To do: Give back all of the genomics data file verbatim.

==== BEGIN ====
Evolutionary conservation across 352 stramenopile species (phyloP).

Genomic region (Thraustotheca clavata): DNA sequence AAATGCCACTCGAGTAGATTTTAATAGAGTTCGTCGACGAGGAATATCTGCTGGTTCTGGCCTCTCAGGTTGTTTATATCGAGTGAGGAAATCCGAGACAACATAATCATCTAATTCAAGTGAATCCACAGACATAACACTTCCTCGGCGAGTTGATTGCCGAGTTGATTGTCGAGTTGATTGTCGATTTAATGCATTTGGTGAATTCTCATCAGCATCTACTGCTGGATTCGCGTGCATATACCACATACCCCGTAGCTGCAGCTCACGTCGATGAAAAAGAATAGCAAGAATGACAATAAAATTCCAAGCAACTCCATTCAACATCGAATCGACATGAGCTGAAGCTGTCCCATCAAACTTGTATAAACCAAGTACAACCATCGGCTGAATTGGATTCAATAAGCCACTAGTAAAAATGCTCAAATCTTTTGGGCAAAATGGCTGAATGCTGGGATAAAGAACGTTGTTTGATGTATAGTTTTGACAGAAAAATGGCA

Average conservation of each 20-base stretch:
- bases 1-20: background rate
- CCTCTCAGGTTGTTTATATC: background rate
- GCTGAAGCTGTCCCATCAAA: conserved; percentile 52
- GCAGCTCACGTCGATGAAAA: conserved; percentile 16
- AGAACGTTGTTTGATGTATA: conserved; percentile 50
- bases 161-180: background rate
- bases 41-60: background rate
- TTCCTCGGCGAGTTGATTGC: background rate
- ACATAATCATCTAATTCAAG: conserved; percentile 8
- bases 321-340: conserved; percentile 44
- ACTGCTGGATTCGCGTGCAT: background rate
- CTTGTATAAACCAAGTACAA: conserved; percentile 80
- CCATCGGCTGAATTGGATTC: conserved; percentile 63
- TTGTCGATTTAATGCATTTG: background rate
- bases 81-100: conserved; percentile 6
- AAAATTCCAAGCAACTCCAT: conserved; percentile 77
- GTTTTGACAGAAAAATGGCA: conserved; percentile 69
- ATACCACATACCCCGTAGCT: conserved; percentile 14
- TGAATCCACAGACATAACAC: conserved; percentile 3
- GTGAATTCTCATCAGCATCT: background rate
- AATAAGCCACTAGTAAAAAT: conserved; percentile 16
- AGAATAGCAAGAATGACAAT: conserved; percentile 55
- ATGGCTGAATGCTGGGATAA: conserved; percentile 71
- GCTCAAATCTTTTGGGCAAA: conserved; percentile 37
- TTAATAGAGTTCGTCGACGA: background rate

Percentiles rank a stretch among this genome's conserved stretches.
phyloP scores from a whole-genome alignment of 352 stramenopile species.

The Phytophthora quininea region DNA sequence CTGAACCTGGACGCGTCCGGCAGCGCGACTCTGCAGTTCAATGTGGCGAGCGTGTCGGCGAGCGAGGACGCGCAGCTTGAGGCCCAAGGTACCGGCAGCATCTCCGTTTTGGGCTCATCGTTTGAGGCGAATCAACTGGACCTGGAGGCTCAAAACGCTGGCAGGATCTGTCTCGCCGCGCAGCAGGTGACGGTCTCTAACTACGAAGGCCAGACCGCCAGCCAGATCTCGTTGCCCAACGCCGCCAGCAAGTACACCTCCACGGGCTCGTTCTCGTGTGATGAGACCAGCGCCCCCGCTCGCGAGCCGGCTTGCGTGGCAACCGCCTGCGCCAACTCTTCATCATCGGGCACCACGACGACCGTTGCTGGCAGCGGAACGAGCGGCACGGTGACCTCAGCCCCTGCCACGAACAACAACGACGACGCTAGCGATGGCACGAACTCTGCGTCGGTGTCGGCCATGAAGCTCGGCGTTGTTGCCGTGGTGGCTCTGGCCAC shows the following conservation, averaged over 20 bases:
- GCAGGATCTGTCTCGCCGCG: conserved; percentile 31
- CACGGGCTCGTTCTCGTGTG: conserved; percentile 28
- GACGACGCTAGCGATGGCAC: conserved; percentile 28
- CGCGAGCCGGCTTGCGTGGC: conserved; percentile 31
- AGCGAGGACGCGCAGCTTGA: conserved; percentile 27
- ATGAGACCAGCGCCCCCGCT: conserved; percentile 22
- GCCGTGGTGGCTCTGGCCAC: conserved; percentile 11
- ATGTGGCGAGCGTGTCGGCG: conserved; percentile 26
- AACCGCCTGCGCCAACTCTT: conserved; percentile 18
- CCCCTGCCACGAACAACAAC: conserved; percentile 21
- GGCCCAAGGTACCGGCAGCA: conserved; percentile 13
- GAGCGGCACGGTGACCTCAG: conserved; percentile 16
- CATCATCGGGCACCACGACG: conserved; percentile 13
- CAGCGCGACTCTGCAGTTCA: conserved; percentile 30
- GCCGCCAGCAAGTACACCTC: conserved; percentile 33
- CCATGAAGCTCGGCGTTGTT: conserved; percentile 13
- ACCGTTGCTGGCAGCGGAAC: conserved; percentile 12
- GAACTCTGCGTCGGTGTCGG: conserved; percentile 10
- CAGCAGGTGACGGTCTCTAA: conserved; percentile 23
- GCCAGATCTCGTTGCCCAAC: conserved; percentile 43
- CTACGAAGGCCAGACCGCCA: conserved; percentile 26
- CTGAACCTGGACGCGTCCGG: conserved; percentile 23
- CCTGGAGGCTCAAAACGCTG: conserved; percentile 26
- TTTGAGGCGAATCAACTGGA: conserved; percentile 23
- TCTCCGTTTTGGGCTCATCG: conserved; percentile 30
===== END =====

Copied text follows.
Evolutionary conservation across 352 stramenopile species (phyloP).

Genomic region (Thraustotheca clavata): DNA sequence AAATGCCACTCGAGTAGATTTTAATAGAGTTCGTCGACGAGGAATATCTGCTGGTTCTGGCCTCTCAGGTTGTTTATATCGAGTGAGGAAATCCGAGACAACATAATCATCTAATTCAAGTGAATCCACAGACATAACACTTCCTCGGCGAGTTGATTGCCGAGTTGATTGTCGAGTTGATTGTCGATTTAATGCATTTGGTGAATTCTCATCAGCATCTACTGCTGGATTCGCGTGCATATACCACATACCCCGTAGCTGCAGCTCACGTCGATGAAAAAGAATAGCAAGAATGACAATAAAATTCCAAGCAACTCCATTCAACATCGAATCGACATGAGCTGAAGCTGTCCCATCAAACTTGTATAAACCAAGTACAACCATCGGCTGAATTGGATTCAATAAGCCACTAGTAAAAATGCTCAAATCTTTTGGGCAAAATGGCTGAATGCTGGGATAAAGAACGTTGTTTGATGTATAGTTTTGACAGAAAAATGGCA

Average conservation of each 20-base stretch:
- bases 1-20: background rate
- CCTCTCAGGTTGTTTATATC: background rate
- GCTGAAGCTGTCCCATCAAA: conserved; percentile 52
- GCAGCTCACGTCGATGAAAA: conserved; percentile 16
- AGAACGTTGTTTGATGTATA: conserved; percentile 50
- bases 161-180: background rate
- bases 41-60: background rate
- TTCCTCGGCGAGTTGATTGC: background rate
- ACATAATCATCTAATTCAAG: conserved; percentile 8
- bases 321-340: conserved; percentile 44
- ACTGCTGGATTCGCGTGCAT: background rate
- CTTGTATAAACCAAGTACAA: conserved; percentile 80
- CCATCGGCTGAATTGGATTC: conserved; percentile 63
- TTGTCGATTTAATGCATTTG: background rate
- bases 81-100: conserved; percentile 6
- AAAATTCCAAGCAACTCCAT: conserved; percentile 77
- GTTTTGACAGAAAAATGGCA: conserved; percentile 69
- ATACCACATACCCCGTAGCT: conserved; percentile 14
- TGAATCCACAGACATAACAC: conserved; percentile 3
- GTGAATTCTCATCAGCATCT: background rate
- AATAAGCCACTAGTAAAAAT: conserved; percentile 16
- AGAATAGCAAGAATGACAAT: conserved; percentile 55
- ATGGCTGAATGCTGGGATAA: conserved; percentile 71
- GCTCAAATCTTTTGGGCAAA: conserved; percentile 37
- TTAATAGAGTTCGTCGACGA: background rate

Percentiles rank a stretch among this genome's conserved stretches.
phyloP scores from a whole-genome alignment of 352 stramenopile species.

The Phytophthora quininea region DNA sequence CTGAACCTGGACGCGTCCGGCAGCGCGACTCTGCAGTTCAATGTGGCGAGCGTGTCGGCGAGCGAGGACGCGCAGCTTGAGGCCCAAGGTACCGGCAGCATCTCCGTTTTGGGCTCATCGTTTGAGGCGAATCAACTGGACCTGGAGGCTCAAAACGCTGGCAGGATCTGTCTCGCCGCGCAGCAGGTGACGGTCTCTAACTACGAAGGCCAGACCGCCAGCCAGATCTCGTTGCCCAACGCCGCCAGCAAGTACACCTCCACGGGCTCGTTCTCGTGTGATGAGACCAGCGCCCCCGCTCGCGAGCCGGCTTGCGTGGCAACCGCCTGCGCCAACTCTTCATCATCGGGCACCACGACGACCGTTGCTGGCAGCGGAACGAGCGGCACGGTGACCTCAGCCCCTGCCACGAACAACAACGACGACGCTAGCGATGGCACGAACTCTGCGTCGGTGTCGGCCATGAAGCTCGGCGTTGTTGCCGTGGTGGCTCTGGCCAC shows the following conservation, averaged over 20 bases:
- GCAGGATCTGTCTCGCCGCG: conserved; percentile 31
- CACGGGCTCGTTCTCGTGTG: conserved; percentile 28
- GACGACGCTAGCGATGGCAC: conserved; percentile 28
- CGCGAGCCGGCTTGCGTGGC: conserved; percentile 31
- AGCGAGGACGCGCAGCTTGA: conserved; percentile 27
- ATGAGACCAGCGCCCCCGCT: conserved; percentile 22
- GCCGTGGTGGCTCTGGCCAC: conserved; percentile 11
- ATGTGGCGAGCGTGTCGGCG: conserved; percentile 26
- AACCGCCTGCGCCAACTCTT: conserved; percentile 18
- CCCCTGCCACGAACAACAAC: conserved; percentile 21
- GGCCCAAGGTACCGGCAGCA: conserved; percentile 13
- GAGCGGCACGGTGACCTCAG: conserved; percentile 16
- CATCATCGGGCACCACGACG: conserved; percentile 13
- CAGCGCGACTCTGCAGTTCA: conserved; percentile 30
- GCCGCCAGCAAGTACACCTC: conserved; percentile 33
- CCATGAAGCTCGGCGTTGTT: conserved; percentile 13
- ACCGTTGCTGGCAGCGGAAC: conserved; percentile 12
- GAACTCTGCGTCGGTGTCGG: conserved; percentile 10
- CAGCAGGTGACGGTCTCTAA: conserved; percentile 23
- GCCAGATCTCGTTGCCCAAC: conserved; percentile 43
- CTACGAAGGCCAGACCGCCA: conserved; percentile 26
- CTGAACCTGGACGCGTCCGG: conserved; percentile 23
- CCTGGAGGCTCAAAACGCTG: conserved; percentile 26
- TTTGAGGCGAATCAACTGGA: conserved; percentile 23
- TCTCCGTTTTGGGCTCATCG: conserved; percentile 30